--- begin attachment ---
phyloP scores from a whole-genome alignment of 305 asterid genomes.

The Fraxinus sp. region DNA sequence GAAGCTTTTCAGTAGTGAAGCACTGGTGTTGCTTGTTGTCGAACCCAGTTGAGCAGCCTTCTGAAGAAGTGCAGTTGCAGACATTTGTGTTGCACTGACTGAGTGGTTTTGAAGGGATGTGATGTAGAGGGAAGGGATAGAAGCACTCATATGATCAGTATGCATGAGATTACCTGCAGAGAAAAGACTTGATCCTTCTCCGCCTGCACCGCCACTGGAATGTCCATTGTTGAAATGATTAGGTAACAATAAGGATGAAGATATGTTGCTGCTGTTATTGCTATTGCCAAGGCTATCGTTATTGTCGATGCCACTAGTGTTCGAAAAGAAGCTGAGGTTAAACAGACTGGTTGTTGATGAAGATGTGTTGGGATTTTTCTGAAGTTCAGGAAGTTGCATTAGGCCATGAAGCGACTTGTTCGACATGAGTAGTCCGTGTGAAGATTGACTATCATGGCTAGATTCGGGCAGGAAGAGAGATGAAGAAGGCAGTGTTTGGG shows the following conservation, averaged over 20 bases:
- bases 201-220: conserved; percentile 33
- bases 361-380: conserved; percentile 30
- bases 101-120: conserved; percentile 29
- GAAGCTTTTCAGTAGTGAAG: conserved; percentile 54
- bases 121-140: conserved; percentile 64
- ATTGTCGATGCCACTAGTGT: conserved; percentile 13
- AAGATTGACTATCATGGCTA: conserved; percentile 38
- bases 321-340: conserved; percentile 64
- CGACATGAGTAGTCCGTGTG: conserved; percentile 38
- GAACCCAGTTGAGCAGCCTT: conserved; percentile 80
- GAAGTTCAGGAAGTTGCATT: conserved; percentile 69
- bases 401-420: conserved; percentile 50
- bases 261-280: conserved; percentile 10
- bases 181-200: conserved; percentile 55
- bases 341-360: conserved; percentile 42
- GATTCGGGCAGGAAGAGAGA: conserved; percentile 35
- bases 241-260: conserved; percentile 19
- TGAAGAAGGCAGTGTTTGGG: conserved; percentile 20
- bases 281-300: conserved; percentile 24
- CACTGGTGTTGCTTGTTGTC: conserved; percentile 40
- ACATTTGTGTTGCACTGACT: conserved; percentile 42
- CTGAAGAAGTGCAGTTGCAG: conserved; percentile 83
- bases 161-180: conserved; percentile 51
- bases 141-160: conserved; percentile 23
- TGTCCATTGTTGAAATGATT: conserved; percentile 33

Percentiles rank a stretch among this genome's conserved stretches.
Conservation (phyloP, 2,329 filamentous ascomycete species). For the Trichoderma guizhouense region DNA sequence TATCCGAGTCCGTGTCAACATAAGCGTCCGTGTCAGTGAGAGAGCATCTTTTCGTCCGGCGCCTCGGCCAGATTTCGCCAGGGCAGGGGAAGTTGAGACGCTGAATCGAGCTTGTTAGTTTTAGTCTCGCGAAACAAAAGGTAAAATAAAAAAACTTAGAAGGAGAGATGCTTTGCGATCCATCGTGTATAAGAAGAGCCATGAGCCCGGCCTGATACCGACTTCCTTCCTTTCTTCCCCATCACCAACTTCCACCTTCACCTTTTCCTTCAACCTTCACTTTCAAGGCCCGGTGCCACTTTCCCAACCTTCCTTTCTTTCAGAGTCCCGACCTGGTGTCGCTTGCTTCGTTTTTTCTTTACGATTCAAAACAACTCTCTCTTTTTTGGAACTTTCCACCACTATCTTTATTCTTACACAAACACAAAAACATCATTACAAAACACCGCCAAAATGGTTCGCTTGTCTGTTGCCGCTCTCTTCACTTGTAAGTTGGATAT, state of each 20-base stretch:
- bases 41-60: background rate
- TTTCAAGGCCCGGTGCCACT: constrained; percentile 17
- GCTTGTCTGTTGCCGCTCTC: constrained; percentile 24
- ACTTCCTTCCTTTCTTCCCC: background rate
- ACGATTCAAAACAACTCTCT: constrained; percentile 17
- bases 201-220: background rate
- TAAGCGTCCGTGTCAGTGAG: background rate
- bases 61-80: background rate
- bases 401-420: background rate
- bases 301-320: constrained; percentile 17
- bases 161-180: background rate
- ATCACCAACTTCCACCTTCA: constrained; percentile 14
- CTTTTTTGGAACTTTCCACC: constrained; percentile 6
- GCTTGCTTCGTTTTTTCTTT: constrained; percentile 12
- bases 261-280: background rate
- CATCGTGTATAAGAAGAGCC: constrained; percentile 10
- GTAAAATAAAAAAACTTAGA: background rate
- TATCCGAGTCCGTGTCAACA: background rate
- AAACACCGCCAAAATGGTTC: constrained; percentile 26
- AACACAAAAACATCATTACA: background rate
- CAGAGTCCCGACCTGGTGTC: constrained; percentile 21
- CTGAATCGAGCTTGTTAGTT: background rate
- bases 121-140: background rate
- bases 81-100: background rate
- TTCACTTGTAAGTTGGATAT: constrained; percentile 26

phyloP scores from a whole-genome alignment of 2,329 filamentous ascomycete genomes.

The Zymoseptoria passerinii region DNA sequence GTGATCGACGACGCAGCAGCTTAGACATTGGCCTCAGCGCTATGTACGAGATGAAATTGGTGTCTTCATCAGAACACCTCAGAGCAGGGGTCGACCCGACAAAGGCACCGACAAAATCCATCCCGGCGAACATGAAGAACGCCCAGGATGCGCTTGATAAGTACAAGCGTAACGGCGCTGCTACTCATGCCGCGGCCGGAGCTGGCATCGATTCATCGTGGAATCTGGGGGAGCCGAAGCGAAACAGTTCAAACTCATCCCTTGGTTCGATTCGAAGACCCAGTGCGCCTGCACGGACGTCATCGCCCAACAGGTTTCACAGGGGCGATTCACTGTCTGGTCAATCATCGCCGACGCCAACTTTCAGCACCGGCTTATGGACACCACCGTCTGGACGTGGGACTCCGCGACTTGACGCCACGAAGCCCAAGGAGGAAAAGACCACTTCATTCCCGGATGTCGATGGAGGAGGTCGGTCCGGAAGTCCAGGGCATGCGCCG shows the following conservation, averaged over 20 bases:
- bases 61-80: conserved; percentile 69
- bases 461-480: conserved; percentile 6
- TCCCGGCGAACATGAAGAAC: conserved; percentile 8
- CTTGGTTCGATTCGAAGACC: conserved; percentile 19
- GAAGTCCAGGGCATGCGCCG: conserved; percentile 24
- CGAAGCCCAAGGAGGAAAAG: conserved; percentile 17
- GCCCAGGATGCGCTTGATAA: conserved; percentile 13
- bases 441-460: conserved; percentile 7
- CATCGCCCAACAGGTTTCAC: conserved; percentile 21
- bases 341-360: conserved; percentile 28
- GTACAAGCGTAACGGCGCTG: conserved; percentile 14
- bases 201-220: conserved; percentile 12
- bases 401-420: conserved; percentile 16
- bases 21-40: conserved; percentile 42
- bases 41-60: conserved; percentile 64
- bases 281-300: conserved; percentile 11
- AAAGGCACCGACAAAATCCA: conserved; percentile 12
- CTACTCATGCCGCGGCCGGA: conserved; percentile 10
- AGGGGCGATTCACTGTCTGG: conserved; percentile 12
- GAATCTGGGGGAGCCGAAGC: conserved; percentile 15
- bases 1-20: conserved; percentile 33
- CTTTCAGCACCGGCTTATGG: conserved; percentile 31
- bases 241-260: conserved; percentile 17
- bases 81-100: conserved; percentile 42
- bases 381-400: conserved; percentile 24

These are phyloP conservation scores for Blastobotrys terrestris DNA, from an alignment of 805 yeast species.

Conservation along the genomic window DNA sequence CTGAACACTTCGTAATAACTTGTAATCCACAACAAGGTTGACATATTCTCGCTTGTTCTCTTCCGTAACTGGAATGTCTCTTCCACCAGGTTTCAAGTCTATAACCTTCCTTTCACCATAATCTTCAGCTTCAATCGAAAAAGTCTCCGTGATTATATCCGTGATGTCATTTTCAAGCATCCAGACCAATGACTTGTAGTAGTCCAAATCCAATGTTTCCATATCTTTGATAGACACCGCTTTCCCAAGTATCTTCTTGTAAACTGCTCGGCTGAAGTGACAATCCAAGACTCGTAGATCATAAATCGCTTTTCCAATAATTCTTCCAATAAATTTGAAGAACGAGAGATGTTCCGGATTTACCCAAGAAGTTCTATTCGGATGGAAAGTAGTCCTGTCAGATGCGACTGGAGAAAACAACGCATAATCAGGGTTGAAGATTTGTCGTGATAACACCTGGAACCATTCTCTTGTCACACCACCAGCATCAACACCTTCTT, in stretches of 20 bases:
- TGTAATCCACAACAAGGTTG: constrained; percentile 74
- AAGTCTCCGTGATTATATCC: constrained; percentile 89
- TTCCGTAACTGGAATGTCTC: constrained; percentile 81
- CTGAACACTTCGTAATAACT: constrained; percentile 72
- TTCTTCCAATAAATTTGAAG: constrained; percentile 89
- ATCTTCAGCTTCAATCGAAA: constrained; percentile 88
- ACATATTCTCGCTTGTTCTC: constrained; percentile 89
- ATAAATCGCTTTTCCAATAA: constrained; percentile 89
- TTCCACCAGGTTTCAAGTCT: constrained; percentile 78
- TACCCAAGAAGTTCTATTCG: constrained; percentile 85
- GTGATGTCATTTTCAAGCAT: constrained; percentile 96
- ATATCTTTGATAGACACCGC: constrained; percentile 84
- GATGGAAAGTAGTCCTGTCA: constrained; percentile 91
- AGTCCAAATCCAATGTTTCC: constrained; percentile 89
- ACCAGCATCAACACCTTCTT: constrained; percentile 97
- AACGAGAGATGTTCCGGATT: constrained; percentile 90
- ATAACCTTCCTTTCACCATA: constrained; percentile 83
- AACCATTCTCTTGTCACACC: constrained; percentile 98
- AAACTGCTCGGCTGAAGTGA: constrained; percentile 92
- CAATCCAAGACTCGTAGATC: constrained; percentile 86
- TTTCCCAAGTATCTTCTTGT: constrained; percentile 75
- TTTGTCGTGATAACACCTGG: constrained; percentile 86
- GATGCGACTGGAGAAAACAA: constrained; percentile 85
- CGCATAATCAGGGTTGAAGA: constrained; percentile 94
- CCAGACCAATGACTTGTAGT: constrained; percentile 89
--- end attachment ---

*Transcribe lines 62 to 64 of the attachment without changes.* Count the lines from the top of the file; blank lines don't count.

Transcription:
- CGAAGCCCAAGGAGGAAAAG: conserved; percentile 17
- GCCCAGGATGCGCTTGATAA: conserved; percentile 13
- bases 441-460: conserved; percentile 7